"Things that used to be done on a handshake now require 180 pages," said one source. "They've [CFP] discovered that one size does not fit all."
The so-called "contract" bowls -- Sugar, Orange, Rose -- don't have a memorandum of understanding at this point, according to a source. Such a memorandum is considered a precursor to a formal contract.
Meanwhile, the so-called "host" bowls -- those without conference ties -- have only six-year deals with the CFP. However, CBSSports.com has learned that part of the ongoing negotiation is an additional six-year option. Also being discussed, a possible three-year "look-in" for the CFP during the first six years. That re-opening of the deal would be used evaluate the business model of those three bowls, according to a source.
There is at least the concern on the part of one host bowl that the look-in could be used to evaluate those three bowls' viability in the system beyond the first six years.
The six-year deal for the host bowls shouldn't be construed as chance for the playoff to go to eight teams in mid-stream said a person with intimate knowledge of the CFP. ESPN CEO Jon Skipper and Hancock told reporters 18 months ago that the playoff would remain at four teams for the length of the deal. Since then, commissioners and CFP officials have repeated the same mantra.
"Is there the potential to go to eight or more?" said one person closely aligned with the CFP bowls. "We've been vehemently told no by everybody. ... All of them have said it's 12 years. That's what the presidents want. That's what the commissioners want."
Bowl executives who were used to partnering with conferences now find themselves contractors in the process. In the CFP era, major conferences have basically leveraged their teams and brand, selling their "product" back to those bowls.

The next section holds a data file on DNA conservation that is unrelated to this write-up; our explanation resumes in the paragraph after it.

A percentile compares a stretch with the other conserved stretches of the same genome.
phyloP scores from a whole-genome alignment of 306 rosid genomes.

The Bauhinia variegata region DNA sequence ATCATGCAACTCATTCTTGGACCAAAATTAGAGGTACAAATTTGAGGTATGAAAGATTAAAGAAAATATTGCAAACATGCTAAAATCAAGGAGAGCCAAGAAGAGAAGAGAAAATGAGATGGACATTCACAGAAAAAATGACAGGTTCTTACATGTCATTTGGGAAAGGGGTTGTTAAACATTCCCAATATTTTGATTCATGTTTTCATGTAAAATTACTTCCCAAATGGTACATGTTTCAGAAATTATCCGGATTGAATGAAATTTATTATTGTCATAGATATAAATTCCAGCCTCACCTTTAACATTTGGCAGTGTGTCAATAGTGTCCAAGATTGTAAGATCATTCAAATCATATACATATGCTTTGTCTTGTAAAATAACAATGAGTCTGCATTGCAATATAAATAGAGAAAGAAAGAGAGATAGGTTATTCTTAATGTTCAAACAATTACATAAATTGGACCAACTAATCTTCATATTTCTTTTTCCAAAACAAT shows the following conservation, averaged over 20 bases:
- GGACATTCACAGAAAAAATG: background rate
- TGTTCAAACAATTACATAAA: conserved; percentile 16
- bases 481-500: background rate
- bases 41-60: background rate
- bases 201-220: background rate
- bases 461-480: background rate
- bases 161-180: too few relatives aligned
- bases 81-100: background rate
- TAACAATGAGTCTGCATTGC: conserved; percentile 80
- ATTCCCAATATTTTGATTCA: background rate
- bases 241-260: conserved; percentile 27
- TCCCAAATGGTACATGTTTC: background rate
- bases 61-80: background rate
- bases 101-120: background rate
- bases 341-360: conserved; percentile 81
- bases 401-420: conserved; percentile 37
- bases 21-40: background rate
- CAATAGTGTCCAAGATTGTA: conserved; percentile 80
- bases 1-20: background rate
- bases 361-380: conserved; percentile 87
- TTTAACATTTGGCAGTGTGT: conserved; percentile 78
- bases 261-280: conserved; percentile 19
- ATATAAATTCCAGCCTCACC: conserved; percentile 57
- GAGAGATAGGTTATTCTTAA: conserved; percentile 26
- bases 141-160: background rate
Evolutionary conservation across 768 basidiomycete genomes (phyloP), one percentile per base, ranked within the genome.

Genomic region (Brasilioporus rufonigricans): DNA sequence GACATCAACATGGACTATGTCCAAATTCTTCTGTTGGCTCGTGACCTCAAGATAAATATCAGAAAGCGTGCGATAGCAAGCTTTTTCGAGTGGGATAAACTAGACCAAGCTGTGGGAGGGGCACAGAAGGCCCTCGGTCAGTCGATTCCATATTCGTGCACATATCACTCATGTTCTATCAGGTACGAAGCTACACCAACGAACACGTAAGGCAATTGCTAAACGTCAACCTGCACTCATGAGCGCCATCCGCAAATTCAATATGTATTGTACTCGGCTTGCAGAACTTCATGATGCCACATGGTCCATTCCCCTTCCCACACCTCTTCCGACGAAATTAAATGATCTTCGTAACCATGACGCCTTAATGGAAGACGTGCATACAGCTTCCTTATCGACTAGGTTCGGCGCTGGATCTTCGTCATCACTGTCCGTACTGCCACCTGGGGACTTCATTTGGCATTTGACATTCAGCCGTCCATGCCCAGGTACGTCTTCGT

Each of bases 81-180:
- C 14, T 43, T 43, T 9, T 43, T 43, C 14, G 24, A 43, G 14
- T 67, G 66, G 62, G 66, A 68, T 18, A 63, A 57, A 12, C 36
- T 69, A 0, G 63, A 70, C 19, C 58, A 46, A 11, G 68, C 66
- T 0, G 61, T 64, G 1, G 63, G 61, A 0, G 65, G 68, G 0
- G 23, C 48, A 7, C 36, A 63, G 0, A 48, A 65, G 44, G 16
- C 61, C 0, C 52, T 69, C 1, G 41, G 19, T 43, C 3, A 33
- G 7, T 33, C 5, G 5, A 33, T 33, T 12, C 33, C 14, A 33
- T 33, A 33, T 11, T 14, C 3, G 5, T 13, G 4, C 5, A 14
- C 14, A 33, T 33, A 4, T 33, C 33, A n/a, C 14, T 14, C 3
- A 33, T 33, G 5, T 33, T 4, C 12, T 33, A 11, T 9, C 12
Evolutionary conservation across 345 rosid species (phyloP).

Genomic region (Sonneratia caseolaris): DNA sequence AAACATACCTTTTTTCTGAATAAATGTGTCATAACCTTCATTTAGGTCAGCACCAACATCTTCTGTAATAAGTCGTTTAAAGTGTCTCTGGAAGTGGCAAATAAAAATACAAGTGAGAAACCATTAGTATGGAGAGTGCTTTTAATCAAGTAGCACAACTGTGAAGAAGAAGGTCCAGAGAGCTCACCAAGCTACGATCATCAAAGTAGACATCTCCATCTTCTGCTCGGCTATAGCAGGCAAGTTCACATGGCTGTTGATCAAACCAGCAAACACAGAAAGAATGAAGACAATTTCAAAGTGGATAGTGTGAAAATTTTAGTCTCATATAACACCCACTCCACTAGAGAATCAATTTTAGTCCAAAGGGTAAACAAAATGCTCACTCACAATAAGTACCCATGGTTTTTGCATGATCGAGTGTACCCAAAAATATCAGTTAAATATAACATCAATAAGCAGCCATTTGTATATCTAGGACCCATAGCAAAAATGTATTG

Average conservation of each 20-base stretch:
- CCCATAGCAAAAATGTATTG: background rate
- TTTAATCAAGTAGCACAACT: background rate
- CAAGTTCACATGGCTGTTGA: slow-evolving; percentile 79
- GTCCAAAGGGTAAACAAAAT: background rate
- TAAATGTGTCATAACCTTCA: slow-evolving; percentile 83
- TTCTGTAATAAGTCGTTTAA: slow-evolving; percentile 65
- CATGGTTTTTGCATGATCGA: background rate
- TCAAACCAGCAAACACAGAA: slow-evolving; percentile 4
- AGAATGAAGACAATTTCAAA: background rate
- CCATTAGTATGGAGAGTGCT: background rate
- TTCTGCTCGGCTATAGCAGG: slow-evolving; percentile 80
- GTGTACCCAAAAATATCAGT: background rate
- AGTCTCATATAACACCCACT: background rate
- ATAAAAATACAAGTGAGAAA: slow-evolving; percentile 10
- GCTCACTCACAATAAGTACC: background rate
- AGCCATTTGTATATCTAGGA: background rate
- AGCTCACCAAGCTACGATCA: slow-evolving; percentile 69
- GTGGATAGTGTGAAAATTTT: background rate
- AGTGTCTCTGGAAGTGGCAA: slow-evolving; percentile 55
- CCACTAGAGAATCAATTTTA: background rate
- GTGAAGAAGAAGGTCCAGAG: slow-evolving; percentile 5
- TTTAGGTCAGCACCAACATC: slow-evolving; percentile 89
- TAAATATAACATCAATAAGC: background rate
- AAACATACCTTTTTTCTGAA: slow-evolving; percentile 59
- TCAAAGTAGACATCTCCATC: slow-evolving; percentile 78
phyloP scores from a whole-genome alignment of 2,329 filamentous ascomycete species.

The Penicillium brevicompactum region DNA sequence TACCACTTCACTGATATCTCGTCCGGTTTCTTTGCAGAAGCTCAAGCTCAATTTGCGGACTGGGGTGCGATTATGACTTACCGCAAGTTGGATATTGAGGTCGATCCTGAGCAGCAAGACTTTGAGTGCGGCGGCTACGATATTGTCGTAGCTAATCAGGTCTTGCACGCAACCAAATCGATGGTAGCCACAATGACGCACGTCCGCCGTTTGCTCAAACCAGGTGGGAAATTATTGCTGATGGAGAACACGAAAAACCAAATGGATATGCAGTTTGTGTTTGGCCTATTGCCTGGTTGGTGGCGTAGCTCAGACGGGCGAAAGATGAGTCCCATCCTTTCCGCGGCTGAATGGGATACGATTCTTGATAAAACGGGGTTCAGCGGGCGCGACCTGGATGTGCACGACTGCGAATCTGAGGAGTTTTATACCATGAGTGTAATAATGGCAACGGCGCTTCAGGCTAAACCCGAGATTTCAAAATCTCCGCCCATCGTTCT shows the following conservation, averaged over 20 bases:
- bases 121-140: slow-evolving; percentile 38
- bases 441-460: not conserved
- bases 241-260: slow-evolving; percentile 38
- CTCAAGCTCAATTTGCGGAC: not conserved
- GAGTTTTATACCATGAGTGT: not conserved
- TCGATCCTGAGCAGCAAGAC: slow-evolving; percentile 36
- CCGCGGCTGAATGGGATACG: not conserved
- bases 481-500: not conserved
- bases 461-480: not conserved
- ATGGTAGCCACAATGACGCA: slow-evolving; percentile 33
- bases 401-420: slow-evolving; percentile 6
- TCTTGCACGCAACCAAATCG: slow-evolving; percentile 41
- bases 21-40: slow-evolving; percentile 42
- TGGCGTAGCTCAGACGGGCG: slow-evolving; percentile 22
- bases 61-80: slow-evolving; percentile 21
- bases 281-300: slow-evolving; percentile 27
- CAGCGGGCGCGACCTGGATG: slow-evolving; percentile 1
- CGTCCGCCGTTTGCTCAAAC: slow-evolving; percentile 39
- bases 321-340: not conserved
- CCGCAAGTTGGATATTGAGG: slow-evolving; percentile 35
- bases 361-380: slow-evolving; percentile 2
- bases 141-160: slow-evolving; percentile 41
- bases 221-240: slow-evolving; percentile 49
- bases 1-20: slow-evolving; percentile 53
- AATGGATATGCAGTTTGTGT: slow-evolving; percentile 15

While the BCS may have been more of an uncertainty at the beginning, the playoff is an indication of the burgeoning popularity of the game. You're either in or you're out of the CFP. That status defines cities and bowls.
The Orange, Sugar and Rose bowls are veterans of the BCS the past 16 years. They have conference ties that allow them scheduling certainty in the CFP. In years when they do not pass through the system as national semifinals, the three bowls are contracted with various conferences.
Most are familiar with the traditional matchup with the Rose (Pac-12-Big Ten). The Sugar now has a similar deal with the SEC and Big 12. The ACC champion goes to the Orange Bowl against the highest ranked of a group that includes teams from the SEC, Big Ten and Notre Dame.
The Peach (Atlanta) and Cotton (Arlington, Texas) are new to the system. The Fiesta is also a BCS veteran. The three have no conference affiliations. One of those bowls will take the automatic qualifier (highest-ranked) from the 60 teams in the Group of Five conferences -- MAC, Sun Belt, Conference USA, American, Mountain West -- if that team is not involved in the playoff.
The entire rotation of the first three years of the CFP can be seen here.